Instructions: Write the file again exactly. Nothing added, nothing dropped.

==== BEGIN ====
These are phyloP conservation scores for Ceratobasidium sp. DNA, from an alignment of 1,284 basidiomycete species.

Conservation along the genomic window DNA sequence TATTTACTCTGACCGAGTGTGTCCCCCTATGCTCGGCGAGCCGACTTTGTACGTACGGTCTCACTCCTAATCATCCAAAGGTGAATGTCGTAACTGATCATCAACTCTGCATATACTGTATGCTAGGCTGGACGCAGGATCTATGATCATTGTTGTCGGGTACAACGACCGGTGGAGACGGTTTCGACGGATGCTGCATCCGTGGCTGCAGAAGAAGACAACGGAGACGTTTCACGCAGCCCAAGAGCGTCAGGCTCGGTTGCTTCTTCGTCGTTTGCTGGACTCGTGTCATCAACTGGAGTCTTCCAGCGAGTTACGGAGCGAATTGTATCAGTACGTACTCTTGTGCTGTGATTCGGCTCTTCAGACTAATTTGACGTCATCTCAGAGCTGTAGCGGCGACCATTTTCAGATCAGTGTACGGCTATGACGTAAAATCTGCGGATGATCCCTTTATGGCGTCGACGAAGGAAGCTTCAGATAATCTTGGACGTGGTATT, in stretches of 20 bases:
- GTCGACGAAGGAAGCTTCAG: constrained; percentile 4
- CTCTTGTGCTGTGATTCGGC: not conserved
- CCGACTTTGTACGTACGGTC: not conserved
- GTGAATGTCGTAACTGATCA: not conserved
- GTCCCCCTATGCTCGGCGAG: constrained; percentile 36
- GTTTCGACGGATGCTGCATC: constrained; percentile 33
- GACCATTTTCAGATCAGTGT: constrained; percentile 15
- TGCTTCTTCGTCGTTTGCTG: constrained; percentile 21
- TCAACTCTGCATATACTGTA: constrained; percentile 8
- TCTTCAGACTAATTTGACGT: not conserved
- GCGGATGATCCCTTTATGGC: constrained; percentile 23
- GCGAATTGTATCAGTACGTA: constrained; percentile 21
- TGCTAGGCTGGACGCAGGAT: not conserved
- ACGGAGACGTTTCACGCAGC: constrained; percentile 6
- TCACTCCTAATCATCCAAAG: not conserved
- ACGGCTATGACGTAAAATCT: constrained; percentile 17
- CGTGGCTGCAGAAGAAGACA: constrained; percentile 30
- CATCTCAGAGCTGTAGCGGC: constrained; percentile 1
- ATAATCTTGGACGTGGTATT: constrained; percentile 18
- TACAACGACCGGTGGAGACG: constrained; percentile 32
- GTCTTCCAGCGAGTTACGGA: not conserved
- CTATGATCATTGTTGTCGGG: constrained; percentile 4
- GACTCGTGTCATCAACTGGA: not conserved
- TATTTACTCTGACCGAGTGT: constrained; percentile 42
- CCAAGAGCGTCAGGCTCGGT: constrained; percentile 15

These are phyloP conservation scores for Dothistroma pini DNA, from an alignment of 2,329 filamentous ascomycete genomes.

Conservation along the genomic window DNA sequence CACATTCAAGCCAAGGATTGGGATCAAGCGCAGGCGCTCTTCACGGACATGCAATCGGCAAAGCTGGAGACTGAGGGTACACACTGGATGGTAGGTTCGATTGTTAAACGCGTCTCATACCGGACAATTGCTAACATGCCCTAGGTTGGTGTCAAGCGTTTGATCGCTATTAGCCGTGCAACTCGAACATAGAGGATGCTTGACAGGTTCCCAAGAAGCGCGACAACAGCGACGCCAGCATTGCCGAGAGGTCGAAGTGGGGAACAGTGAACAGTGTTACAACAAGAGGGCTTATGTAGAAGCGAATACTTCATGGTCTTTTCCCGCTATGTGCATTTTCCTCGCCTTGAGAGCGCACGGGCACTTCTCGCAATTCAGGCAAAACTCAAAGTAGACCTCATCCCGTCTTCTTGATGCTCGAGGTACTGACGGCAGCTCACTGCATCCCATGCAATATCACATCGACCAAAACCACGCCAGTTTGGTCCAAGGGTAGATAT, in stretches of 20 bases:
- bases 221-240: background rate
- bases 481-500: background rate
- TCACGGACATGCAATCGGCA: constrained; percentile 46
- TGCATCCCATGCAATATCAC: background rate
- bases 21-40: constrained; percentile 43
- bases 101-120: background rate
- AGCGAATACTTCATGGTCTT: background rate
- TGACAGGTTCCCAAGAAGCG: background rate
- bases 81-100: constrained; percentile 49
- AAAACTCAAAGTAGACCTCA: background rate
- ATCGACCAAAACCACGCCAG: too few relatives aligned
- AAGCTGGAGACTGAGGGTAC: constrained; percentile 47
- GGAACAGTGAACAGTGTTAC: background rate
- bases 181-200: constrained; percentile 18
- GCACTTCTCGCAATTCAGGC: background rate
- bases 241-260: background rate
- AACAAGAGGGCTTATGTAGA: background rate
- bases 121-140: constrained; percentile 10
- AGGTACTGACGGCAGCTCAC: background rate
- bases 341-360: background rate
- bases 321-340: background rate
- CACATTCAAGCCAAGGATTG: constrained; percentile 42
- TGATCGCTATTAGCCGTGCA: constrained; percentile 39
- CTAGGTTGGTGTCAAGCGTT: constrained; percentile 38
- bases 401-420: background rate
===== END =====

These are phyloP conservation scores for Ceratobasidium sp. DNA, from an alignment of 1,284 basidiomycete species.

Conservation along the genomic window DNA sequence TATTTACTCTGACCGAGTGTGTCCCCCTATGCTCGGCGAGCCGACTTTGTACGTACGGTCTCACTCCTAATCATCCAAAGGTGAATGTCGTAACTGATCATCAACTCTGCATATACTGTATGCTAGGCTGGACGCAGGATCTATGATCATTGTTGTCGGGTACAACGACCGGTGGAGACGGTTTCGACGGATGCTGCATCCGTGGCTGCAGAAGAAGACAACGGAGACGTTTCACGCAGCCCAAGAGCGTCAGGCTCGGTTGCTTCTTCGTCGTTTGCTGGACTCGTGTCATCAACTGGAGTCTTCCAGCGAGTTACGGAGCGAATTGTATCAGTACGTACTCTTGTGCTGTGATTCGGCTCTTCAGACTAATTTGACGTCATCTCAGAGCTGTAGCGGCGACCATTTTCAGATCAGTGTACGGCTATGACGTAAAATCTGCGGATGATCCCTTTATGGCGTCGACGAAGGAAGCTTCAGATAATCTTGGACGTGGTATT, in stretches of 20 bases:
- GTCGACGAAGGAAGCTTCAG: constrained; percentile 4
- CTCTTGTGCTGTGATTCGGC: not conserved
- CCGACTTTGTACGTACGGTC: not conserved
- GTGAATGTCGTAACTGATCA: not conserved
- GTCCCCCTATGCTCGGCGAG: constrained; percentile 36
- GTTTCGACGGATGCTGCATC: constrained; percentile 33
- GACCATTTTCAGATCAGTGT: constrained; percentile 15
- TGCTTCTTCGTCGTTTGCTG: constrained; percentile 21
- TCAACTCTGCATATACTGTA: constrained; percentile 8
- TCTTCAGACTAATTTGACGT: not conserved
- GCGGATGATCCCTTTATGGC: constrained; percentile 23
- GCGAATTGTATCAGTACGTA: constrained; percentile 21
- TGCTAGGCTGGACGCAGGAT: not conserved
- ACGGAGACGTTTCACGCAGC: constrained; percentile 6
- TCACTCCTAATCATCCAAAG: not conserved
- ACGGCTATGACGTAAAATCT: constrained; percentile 17
- CGTGGCTGCAGAAGAAGACA: constrained; percentile 30
- CATCTCAGAGCTGTAGCGGC: constrained; percentile 1
- ATAATCTTGGACGTGGTATT: constrained; percentile 18
- TACAACGACCGGTGGAGACG: constrained; percentile 32
- GTCTTCCAGCGAGTTACGGA: not conserved
- CTATGATCATTGTTGTCGGG: constrained; percentile 4
- GACTCGTGTCATCAACTGGA: not conserved
- TATTTACTCTGACCGAGTGT: constrained; percentile 42
- CCAAGAGCGTCAGGCTCGGT: constrained; percentile 15

These are phyloP conservation scores for Dothistroma pini DNA, from an alignment of 2,329 filamentous ascomycete genomes.

Conservation along the genomic window DNA sequence CACATTCAAGCCAAGGATTGGGATCAAGCGCAGGCGCTCTTCACGGACATGCAATCGGCAAAGCTGGAGACTGAGGGTACACACTGGATGGTAGGTTCGATTGTTAAACGCGTCTCATACCGGACAATTGCTAACATGCCCTAGGTTGGTGTCAAGCGTTTGATCGCTATTAGCCGTGCAACTCGAACATAGAGGATGCTTGACAGGTTCCCAAGAAGCGCGACAACAGCGACGCCAGCATTGCCGAGAGGTCGAAGTGGGGAACAGTGAACAGTGTTACAACAAGAGGGCTTATGTAGAAGCGAATACTTCATGGTCTTTTCCCGCTATGTGCATTTTCCTCGCCTTGAGAGCGCACGGGCACTTCTCGCAATTCAGGCAAAACTCAAAGTAGACCTCATCCCGTCTTCTTGATGCTCGAGGTACTGACGGCAGCTCACTGCATCCCATGCAATATCACATCGACCAAAACCACGCCAGTTTGGTCCAAGGGTAGATAT, in stretches of 20 bases:
- bases 221-240: background rate
- bases 481-500: background rate
- TCACGGACATGCAATCGGCA: constrained; percentile 46
- TGCATCCCATGCAATATCAC: background rate
- bases 21-40: constrained; percentile 43
- bases 101-120: background rate
- AGCGAATACTTCATGGTCTT: background rate
- TGACAGGTTCCCAAGAAGCG: background rate
- bases 81-100: constrained; percentile 49
- AAAACTCAAAGTAGACCTCA: background rate
- ATCGACCAAAACCACGCCAG: too few relatives aligned
- AAGCTGGAGACTGAGGGTAC: constrained; percentile 47
- GGAACAGTGAACAGTGTTAC: background rate
- bases 181-200: constrained; percentile 18
- GCACTTCTCGCAATTCAGGC: background rate
- bases 241-260: background rate
- AACAAGAGGGCTTATGTAGA: background rate
- bases 121-140: constrained; percentile 10
- AGGTACTGACGGCAGCTCAC: background rate
- bases 341-360: background rate
- bases 321-340: background rate
- CACATTCAAGCCAAGGATTG: constrained; percentile 42
- TGATCGCTATTAGCCGTGCA: constrained; percentile 39
- CTAGGTTGGTGTCAAGCGTT: constrained; percentile 38
- bases 401-420: background rate